Well that was fast.

It was only one month ago that we learned Google parent company Alphabet (GOOG -0.93%) (GOOGL -0.92%) is sending up another batch of Earth-imaging "Terra Bella" satellites. The mission is slated to take place sometime in late 2017 -- but now, it turns out, by the time those satellites reach orbit, Alphabet may not even own them anymore.

Planet Labs' satellites might not give the most hi-res images, but they still give a nice picture of L.A. and the condition of the reservoirs that water it. Image source: Planet Labs.

Spinning on a dime

As The Wall Street Journal reports, Alphabet has entered into discussions to sell its entire Terra Bella operation -- the whole kit and kaboodle -- to rival satellite-imaging start-up Planet Labs. This is a surprising reversal, to say the least.

In fact, Alphabet only just finished buying Terra Bella in 2014, paying $500 million for the business. As part of Alphabet, Terra Bella's seven orbital satellites have helped to improve the quality of Alphabet's self-built Google Maps, decreasing the company's reliance on outside satellite imaging suppliers such as DigitalGlobe (DGI). But Alphabet has apparently rethought the advantages of owning its own photo-snapping satellites and decided it's better to focus on its core business -- and outsource sat-services work to others.

After all, as satellite-research firm TMF Associates head Tim Farrar explains, it only costs Alphabet $10 million to $50 million a year to buy all the satellite images it needs from other suppliers. At those prices, the $500 million spent to acquire Terra Bella could keep Google Maps in pictures for anywhere from 10 to 50 years. Factor in the cost of maintaining, operating, and eventually replacing Terra Bella's satellites as they wear out over time, and it becomes even more economical for Alphabet to just buy its pics from outside vendors such as DigitalGlobe and Planet Labs.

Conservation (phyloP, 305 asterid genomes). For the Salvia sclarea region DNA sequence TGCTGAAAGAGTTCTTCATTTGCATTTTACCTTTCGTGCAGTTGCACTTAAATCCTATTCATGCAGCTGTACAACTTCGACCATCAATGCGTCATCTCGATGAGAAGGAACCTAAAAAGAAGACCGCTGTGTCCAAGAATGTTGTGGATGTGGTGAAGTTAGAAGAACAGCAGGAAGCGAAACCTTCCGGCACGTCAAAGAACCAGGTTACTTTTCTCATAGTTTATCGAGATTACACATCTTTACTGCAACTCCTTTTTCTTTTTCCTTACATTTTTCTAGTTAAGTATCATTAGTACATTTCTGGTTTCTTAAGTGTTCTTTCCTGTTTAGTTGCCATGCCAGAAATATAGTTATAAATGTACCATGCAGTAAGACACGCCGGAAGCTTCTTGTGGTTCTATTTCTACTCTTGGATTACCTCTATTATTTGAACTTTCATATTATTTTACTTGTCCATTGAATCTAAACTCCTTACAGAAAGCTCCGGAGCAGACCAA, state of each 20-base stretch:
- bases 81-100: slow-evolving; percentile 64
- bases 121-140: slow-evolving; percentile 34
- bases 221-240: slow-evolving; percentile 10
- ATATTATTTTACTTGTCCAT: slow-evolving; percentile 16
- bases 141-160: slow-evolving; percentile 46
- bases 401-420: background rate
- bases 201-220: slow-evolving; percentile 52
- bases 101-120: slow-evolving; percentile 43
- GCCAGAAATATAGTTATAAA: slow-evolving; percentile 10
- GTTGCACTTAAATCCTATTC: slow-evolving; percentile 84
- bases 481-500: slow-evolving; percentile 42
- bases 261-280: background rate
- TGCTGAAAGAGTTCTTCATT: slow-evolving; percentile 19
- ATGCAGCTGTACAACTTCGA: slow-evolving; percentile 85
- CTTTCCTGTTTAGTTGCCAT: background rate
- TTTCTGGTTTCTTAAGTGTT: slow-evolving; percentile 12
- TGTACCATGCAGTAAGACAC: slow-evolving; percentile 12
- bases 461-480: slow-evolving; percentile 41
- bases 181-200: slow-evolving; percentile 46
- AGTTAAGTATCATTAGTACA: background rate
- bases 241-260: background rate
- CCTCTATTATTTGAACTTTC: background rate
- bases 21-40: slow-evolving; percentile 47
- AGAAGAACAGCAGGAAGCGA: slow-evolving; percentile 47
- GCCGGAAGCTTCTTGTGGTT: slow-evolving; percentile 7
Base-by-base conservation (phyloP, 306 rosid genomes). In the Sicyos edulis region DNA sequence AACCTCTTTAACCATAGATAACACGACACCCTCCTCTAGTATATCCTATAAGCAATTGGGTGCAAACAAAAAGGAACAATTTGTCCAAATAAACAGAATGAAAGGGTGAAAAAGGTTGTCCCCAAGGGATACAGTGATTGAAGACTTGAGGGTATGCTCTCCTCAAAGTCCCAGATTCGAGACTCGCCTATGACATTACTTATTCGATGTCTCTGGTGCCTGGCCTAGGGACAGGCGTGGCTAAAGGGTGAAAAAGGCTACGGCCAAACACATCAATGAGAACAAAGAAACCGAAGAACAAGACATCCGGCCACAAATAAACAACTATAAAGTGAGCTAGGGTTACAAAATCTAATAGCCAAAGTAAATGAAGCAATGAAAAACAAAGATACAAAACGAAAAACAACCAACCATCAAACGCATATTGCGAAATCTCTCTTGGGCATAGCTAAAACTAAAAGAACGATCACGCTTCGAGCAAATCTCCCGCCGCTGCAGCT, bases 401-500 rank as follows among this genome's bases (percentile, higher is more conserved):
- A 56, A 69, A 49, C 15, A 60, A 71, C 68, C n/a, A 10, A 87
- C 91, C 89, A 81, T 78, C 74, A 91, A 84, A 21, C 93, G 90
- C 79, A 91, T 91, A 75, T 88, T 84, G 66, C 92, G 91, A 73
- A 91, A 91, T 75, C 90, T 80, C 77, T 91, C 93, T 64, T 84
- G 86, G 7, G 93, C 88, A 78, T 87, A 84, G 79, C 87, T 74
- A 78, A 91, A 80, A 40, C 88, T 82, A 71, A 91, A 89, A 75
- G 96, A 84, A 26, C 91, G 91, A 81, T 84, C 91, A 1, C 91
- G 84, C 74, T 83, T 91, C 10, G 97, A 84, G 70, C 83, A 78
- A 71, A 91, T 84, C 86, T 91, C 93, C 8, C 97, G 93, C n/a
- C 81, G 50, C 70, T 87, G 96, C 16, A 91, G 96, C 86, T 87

Is SpaceX next?

Speaking of outsiders, you probably recall that two years ago, Alphabet teamed up with Fidelity to invest $1 billion in SpaceX to assist with the latter's effort to build a constellation of broadband internet satellites. This project is a little closer to Alphabet's core internet search business, but it's still something Alphabet can easily outsource to other companies to handle.

In fact, Alphabet recently announced that it is halting expansion of its Google Fiber rollout and laying off workers in that division. Soon after, the company pulled the plug on a plan to provide internet service via solar drone. The company is still looking into the possibility of using high-altitude balloons to beam internet service to earth, but given the rollbacks elsewhere, it appears Alphabet may lose interest in this effort as well and begin looking around for someone to buy out its stake in SpaceX.

(The good news: If and when such a sale takes place, it would give us an up-to-date look at how the market is valuing SpaceX stock).

Final thought: What does all of this mean for investors?

Why might Alphabet be pulling back from its space investments? In a word: profits. For some time, analysts have been criticizing Alphabet's "moonshot" investments for blunting profit margins and causing the company to miss earnings targets. By reducing investments in non-core businesses, Alphabet may hope to get its margins moving upwards again. And Alphabet's moves may have follow-on effects elsewhere.

Consider: Planet Labs already has more than 100 Earth-imaging microsatellites in orbit. Adding seven somewhat larger Terra Bella satellites to the mix won't grow Planet Labs' constellation very much. What it will do is remove a rapidly growing competitor from this industry -- and hand greater pricing power to DigitalGlobe and Planet Labs.

With less competition, DigitalGlobe should become more profitable. And with less competition, the still-private Planet Labs will become a more attractive investment if and when it decides to IPO.